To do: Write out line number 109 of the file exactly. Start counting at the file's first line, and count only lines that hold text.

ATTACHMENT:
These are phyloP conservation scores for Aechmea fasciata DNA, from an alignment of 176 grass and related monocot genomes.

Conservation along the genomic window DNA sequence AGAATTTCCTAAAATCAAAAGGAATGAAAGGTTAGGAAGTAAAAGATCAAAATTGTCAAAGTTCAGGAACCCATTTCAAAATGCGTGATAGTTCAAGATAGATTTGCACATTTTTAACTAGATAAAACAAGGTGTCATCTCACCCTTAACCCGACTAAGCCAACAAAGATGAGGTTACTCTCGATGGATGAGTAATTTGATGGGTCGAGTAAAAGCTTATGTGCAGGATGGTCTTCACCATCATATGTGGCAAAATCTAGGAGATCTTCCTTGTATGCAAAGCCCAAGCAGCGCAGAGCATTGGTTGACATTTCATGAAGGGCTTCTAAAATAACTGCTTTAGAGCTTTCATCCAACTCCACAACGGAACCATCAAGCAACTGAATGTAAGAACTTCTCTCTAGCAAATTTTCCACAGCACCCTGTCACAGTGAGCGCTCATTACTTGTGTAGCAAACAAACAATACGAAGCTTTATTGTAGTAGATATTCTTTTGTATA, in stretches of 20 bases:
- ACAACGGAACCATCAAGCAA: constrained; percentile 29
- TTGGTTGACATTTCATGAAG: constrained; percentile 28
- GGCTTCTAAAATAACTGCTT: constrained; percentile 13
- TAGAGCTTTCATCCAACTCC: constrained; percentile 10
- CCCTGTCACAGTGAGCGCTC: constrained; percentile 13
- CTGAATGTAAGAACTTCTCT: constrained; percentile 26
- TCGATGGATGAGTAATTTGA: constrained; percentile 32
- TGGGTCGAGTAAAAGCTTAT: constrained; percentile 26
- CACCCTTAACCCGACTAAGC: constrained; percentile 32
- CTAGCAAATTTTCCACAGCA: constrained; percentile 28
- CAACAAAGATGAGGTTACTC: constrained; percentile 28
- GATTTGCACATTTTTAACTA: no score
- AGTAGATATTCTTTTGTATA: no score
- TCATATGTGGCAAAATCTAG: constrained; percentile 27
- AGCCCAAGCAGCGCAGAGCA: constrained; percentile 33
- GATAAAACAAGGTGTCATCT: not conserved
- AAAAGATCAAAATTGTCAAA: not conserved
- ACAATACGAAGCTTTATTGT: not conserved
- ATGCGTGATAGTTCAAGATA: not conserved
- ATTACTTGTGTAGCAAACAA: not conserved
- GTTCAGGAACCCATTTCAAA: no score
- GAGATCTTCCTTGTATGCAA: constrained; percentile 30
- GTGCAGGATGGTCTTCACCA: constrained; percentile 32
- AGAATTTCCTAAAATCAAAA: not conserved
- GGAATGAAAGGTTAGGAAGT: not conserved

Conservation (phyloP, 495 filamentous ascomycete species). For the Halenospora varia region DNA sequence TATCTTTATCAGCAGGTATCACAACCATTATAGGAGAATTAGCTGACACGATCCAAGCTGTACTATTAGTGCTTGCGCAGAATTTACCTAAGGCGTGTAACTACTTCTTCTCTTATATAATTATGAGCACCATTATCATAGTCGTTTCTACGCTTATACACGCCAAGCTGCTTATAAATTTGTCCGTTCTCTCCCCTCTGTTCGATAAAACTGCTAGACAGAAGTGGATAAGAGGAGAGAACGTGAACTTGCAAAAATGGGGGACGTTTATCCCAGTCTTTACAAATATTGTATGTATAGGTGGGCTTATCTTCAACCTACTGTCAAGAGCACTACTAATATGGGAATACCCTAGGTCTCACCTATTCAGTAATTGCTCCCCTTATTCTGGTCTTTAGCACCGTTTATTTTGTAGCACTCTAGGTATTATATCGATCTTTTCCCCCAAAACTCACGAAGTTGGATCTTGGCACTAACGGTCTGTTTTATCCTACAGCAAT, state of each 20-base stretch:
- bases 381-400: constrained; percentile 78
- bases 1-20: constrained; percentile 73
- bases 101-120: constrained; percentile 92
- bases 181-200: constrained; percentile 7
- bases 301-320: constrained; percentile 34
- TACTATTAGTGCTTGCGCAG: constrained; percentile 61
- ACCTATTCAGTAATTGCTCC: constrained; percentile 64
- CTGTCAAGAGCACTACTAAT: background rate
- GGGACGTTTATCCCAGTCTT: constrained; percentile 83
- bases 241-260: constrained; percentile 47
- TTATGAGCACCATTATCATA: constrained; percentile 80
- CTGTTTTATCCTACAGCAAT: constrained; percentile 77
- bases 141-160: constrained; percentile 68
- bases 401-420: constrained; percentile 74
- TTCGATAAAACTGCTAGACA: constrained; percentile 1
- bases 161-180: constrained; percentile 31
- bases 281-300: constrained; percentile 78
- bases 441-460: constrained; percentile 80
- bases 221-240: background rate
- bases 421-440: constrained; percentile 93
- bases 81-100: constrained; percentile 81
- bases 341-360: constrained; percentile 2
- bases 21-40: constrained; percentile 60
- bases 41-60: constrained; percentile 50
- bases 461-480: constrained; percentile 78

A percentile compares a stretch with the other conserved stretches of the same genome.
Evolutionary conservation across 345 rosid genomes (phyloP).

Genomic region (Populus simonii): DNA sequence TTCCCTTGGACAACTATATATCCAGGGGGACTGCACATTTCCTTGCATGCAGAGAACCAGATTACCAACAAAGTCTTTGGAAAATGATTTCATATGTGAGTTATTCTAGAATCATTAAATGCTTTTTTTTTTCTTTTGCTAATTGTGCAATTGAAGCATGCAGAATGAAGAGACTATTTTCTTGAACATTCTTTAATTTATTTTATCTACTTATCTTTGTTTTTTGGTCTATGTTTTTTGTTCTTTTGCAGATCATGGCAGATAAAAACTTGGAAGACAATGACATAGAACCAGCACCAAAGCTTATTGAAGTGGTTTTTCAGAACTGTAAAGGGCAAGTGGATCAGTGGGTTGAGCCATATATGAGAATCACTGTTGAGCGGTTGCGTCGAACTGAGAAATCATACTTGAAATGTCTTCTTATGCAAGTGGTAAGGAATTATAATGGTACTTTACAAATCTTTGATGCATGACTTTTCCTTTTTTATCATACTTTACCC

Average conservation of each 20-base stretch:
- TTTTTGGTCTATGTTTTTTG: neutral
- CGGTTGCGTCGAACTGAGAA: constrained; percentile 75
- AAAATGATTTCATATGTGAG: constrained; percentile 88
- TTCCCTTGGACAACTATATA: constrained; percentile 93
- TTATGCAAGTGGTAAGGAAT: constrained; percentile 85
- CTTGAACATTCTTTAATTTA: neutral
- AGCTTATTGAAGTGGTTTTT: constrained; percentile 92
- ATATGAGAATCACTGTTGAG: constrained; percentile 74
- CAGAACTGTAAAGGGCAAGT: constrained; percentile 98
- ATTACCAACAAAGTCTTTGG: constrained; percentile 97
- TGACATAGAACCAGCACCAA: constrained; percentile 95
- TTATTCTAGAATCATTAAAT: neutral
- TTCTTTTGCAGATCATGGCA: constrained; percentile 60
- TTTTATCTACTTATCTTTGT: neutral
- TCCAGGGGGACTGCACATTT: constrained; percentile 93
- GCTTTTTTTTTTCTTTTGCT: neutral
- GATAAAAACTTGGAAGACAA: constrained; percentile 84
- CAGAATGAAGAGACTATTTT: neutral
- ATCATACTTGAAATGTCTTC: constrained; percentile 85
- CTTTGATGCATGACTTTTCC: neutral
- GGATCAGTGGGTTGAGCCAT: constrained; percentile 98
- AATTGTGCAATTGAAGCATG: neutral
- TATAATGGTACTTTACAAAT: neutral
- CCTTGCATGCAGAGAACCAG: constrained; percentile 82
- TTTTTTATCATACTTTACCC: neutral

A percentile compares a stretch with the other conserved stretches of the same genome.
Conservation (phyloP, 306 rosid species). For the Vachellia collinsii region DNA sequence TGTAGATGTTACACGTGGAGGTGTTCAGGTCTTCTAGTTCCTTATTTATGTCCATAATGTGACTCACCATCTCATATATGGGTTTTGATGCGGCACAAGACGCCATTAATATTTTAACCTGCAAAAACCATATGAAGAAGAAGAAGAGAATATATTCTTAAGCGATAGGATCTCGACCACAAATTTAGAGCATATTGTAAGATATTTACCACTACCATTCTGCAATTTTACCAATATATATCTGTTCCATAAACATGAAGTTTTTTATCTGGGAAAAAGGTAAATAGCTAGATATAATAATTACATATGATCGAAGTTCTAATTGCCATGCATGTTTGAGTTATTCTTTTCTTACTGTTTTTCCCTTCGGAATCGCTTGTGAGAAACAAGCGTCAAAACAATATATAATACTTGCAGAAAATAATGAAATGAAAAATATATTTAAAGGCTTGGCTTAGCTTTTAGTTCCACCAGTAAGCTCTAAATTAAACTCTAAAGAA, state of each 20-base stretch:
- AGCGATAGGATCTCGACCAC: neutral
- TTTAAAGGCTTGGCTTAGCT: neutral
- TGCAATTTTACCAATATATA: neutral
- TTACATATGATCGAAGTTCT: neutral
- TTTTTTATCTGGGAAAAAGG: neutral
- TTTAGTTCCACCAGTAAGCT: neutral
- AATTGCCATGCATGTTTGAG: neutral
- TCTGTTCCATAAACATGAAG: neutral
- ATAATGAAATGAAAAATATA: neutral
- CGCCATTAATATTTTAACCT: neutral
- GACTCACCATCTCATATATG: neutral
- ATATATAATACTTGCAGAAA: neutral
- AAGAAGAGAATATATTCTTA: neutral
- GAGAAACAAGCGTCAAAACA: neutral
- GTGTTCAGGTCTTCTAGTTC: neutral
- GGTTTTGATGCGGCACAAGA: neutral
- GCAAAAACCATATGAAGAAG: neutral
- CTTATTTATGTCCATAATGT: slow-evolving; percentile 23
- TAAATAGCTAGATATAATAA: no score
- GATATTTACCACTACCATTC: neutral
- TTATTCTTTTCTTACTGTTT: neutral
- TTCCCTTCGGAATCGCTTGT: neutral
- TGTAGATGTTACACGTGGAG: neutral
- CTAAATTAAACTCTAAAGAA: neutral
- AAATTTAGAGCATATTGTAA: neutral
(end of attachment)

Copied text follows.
- AAATTTAGAGCATATTGTAA: neutral